1. Yes, many of us on the binary have a hard time when someone says they don’t identify with the gender assigned to them at birth, but they will not go out of their way to change their name, their gender marker, etc. When you tell me you are a man or woman but still prefer “they” as a pronoun, it makes anyone question your seriousness to the trans cause, much less take you seriously. “They” has been the standard neuter term for centuries for anything of the third nature, that was neither of the male nature nor female nature. I can understand “xir” or “ey” (Spivak) pronouns, anything with a take on that, to stop the confusion of subject-verb tense. But when you see a million new pronouns that have no basis, from co-, to hu-, to fae-, to per-… it really is hard to remember who wants to identify as what, and with no collective consensus on any set, what are binary folk (trans or not) supposed to think, supposed to use? A classic he/she/they works best for most people, because most people don’t want a crash course in gender or queer studies. Maybe when the genderqueer community finds one or two sets of gender-neutral pronouns, men and women (trans and not) may take the community more seriously.


    1. I’d add that many people don’t want to *be* a crash course in gender or queer studies! This is probably why many people choose binary pronouns (e.g., he, her, she, him) even if they might express a non-binary gender to some degree. On this blog, I take the position that singular they is a gender-neutral pronoun that might merit becoming standardized (in English) by virtue of the fact that it already exists (in English); we agree there. I’d like to say, though, that I’m not sure what ‘the trans cause’ is in any singular sense, and/or that many people might argue that the freedom to un/gender one’s self however one wants might be a founding principle that cause. However, your points are well-taken in terms of everyday practicality and the need to educate a generally less-than-aware public on trans/gender diversity.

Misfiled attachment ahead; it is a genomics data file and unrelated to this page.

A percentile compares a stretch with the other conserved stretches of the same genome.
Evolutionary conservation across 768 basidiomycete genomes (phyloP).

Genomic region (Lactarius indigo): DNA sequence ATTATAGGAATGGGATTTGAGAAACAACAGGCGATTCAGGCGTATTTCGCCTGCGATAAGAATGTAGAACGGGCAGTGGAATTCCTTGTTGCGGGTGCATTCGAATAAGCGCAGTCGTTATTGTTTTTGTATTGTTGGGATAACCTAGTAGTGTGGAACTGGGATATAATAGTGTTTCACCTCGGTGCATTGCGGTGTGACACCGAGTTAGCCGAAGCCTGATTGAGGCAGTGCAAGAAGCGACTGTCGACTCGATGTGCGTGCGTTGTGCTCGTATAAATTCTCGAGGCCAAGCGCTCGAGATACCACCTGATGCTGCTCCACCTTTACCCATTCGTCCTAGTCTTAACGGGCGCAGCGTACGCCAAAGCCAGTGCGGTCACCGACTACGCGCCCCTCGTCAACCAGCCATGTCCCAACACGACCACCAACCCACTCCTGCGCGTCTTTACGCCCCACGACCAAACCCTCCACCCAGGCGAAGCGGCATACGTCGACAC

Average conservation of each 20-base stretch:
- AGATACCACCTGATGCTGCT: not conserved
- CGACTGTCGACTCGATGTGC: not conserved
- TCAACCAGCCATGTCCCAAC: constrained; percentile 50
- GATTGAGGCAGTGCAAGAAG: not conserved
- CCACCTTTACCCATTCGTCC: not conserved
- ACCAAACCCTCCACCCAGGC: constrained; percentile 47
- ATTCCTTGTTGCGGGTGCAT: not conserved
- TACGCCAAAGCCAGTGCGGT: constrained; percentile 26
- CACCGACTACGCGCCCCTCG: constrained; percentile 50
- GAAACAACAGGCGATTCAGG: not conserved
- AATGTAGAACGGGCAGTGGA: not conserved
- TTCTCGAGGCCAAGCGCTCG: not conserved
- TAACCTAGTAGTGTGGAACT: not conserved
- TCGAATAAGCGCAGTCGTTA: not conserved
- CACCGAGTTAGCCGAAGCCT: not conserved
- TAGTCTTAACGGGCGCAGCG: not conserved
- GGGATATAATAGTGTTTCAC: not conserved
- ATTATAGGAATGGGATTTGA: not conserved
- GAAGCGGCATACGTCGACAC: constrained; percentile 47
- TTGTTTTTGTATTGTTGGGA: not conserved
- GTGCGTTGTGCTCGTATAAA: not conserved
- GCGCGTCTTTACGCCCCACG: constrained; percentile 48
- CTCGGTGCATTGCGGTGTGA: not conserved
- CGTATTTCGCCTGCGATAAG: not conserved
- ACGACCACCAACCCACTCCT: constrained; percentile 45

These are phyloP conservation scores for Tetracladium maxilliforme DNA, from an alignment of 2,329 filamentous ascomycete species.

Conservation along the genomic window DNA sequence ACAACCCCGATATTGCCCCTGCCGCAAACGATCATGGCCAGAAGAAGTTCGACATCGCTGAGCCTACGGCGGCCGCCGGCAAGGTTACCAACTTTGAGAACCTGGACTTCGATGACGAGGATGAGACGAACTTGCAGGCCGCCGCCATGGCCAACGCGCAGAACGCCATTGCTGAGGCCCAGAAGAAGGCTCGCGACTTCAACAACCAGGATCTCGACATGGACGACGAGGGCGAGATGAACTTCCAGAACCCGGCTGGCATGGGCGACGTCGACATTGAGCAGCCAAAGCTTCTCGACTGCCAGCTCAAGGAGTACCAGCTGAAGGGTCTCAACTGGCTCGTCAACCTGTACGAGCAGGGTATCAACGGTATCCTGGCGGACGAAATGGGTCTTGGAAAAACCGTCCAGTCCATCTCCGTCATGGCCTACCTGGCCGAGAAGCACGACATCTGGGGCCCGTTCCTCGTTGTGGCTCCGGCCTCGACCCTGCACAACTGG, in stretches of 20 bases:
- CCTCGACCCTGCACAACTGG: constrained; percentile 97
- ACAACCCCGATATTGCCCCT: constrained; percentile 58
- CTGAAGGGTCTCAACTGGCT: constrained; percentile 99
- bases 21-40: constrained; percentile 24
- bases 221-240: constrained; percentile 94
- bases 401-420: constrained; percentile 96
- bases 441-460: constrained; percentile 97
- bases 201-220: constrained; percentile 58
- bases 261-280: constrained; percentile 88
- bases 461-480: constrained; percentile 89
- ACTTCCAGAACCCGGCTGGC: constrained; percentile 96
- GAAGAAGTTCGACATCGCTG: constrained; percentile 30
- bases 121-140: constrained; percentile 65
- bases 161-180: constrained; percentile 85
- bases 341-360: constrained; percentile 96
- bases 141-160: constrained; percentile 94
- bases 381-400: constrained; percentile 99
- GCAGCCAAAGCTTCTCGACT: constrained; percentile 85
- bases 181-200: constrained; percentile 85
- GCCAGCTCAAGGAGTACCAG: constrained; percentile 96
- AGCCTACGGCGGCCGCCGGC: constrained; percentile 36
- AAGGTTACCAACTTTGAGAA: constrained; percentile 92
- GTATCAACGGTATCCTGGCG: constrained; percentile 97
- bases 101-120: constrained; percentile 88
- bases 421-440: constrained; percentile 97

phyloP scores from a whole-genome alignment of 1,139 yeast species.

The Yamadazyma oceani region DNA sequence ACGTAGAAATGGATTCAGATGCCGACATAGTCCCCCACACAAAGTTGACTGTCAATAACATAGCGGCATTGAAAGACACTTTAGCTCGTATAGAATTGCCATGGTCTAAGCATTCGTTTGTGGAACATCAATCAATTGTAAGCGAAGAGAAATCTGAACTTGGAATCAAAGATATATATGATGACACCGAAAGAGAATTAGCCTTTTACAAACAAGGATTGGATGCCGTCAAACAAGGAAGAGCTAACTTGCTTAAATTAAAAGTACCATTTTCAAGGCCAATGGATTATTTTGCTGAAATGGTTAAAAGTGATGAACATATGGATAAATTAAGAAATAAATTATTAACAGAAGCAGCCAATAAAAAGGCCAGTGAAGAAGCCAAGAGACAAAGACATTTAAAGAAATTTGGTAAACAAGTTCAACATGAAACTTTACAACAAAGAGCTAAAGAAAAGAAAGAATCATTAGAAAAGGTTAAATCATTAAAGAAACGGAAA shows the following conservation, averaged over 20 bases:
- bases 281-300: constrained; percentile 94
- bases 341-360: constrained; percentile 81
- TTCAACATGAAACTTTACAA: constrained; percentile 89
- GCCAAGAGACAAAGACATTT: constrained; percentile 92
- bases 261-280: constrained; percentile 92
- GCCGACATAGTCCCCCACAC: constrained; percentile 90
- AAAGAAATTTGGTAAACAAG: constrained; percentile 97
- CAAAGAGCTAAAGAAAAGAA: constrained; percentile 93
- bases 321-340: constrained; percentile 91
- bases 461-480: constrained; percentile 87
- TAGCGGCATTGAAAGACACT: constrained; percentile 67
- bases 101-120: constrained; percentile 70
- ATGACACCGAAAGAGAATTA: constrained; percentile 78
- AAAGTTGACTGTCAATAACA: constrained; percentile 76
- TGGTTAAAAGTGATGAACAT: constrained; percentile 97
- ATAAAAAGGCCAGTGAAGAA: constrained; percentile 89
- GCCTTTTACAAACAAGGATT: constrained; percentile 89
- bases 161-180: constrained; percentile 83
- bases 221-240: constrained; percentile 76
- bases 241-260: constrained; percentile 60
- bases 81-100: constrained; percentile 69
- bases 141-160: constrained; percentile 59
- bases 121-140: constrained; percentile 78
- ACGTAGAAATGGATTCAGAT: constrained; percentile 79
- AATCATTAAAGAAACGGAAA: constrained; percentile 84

2. So, you need to respect people’s pronouns. Why are you saying that your unwillingness to respect people’s pronouns means that you are then unwilling to take genderqueer and other non-binary people seriously? And, even more, why are you speaking for all binary people? Seriously, check your privilege. You have no clue what it’s like to BE nonbinary.

      ***TRIGGER WARNING: statistics on suicide, sexual assault, physical assault, police harassment of the trans community. ***

      As a general note, non-binary people are subject to higher rates of violence than the general trans population in a number of areas, according to the NCTE and NGLTF’s report “Injustice at Every Turn.” In the report, the general trans population is 41% likely to attempt suicide, and people who listed a non-binary identity are 43% likely to attempt suicide. 21% of the general trans population has experienced harassment from the police, compared to 31% of non-binary people. 25% of the general trans population reported physical assault due to anti-trans bias compared to 32% of non-binary people. 9% of the general trans population experienced sexual assault due to bias compared to 15% of non-binary people. Why are we squabbling about whether or not we should take people seriously about pronouns when a) we are all dying, and b) in certain arenas, non-binary people are experiencing MORE transphobic violence? We can’t do this alone. We need binary people to have our backs. We need you to check yourself and have our backs.

      As for the OP’s question about whether non-binary pronouns invalidate binary trans people’s identities, the reality is that this is just an example of binary prejudice. Yes, it is totally possible for non-binary people to invalidate binary trans people’s identities. But guess who’s invalidating OUR identities? Binary trans and cis people! All the time, in almost every place, people say that our genders don’t even exist. Saying we aren’t real or don’t deserve to be taken seriously is not only prejudiced and disrespectful, it is hurting and killing us.